Advocacy campaigns play out in large part on blogs and social networks. Each blog or news site has an audience. Each person on Facebook and Twitter (including bloggers, reporters, and campaigners themselves) has an audience.
A goal of most any advocacy campaign is to ensure that at least one key audience sees a message. And in most cases we seek to maximize the number of people that see a message by pushing a story’s reach more broadly across an audience or having the story jump into different networks.
One way messages can jump networks is for audience members to interact with a message, usually by sharing it with their social media network.
Another way to jump networks is to have multiple outlets for a message, each with a different network.
Most campaigners are trying to understand how messages spread and how to make sharing happen. Common questions include:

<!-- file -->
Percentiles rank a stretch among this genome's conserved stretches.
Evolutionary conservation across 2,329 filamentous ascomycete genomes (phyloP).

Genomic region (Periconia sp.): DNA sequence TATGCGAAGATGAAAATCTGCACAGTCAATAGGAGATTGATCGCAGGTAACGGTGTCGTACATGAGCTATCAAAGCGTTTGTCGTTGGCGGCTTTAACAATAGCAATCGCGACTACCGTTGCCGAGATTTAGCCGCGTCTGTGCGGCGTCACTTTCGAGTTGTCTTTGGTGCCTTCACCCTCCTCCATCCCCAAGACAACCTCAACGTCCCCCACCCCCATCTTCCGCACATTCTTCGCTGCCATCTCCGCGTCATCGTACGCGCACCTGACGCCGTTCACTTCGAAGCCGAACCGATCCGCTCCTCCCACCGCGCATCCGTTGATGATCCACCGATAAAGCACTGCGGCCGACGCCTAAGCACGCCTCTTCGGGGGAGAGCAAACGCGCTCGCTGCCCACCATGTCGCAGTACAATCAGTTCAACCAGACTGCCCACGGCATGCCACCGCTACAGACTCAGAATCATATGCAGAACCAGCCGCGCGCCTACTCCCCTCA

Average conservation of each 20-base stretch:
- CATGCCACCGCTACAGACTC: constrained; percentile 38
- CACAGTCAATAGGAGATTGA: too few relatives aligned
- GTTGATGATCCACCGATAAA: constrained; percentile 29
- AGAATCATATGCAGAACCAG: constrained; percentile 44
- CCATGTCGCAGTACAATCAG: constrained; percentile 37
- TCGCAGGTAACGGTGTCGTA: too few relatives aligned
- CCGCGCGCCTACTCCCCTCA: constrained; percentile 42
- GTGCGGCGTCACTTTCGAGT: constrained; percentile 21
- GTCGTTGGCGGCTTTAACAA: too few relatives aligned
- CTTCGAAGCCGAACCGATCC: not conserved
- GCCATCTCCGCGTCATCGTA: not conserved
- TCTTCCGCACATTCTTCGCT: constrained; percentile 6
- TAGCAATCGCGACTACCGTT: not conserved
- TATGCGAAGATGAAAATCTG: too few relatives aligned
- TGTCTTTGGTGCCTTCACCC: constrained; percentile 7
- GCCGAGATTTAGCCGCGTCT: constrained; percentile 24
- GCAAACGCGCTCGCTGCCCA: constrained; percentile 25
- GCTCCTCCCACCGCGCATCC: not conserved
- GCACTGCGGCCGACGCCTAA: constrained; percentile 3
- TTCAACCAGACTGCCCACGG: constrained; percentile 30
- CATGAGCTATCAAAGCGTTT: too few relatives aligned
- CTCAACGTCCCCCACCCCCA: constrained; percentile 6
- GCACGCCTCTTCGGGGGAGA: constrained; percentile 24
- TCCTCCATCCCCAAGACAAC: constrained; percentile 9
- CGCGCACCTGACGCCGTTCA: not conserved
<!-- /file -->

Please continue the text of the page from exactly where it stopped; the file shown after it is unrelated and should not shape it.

- What can campaigners can do to help messages push through and across networks?
- What is the role of the writer, blogger, blog or news outlet?
- Are some news sites and social networks better or worse at spreading a message to key audiences or across networks?
- How can we keep story alive for more than a day so that more people see it?
These are some of the questions that the Mobilisation Lab, Upwell and others are actively trying to answer.
Recently, Upwell shared its extensive tracking of a Greenpeace story about the release of US government photos and files from the 2010 Gulf of Mexico oil spill. We spoke with Upwell to find out more about how it tracked the story and what can be learned. We also heard about Upwell’s use of “minimum viable campaigns” to help learn how and what stories move across networks.
Launching a story
On May 7, 2012, Greenpeace posted a story about files and images received from the US government nearly two years after filing a Freedom of Information Act request.
The post asked people to sign a petition demanding that the White House publicly release all images and files related to the Gulf disaster.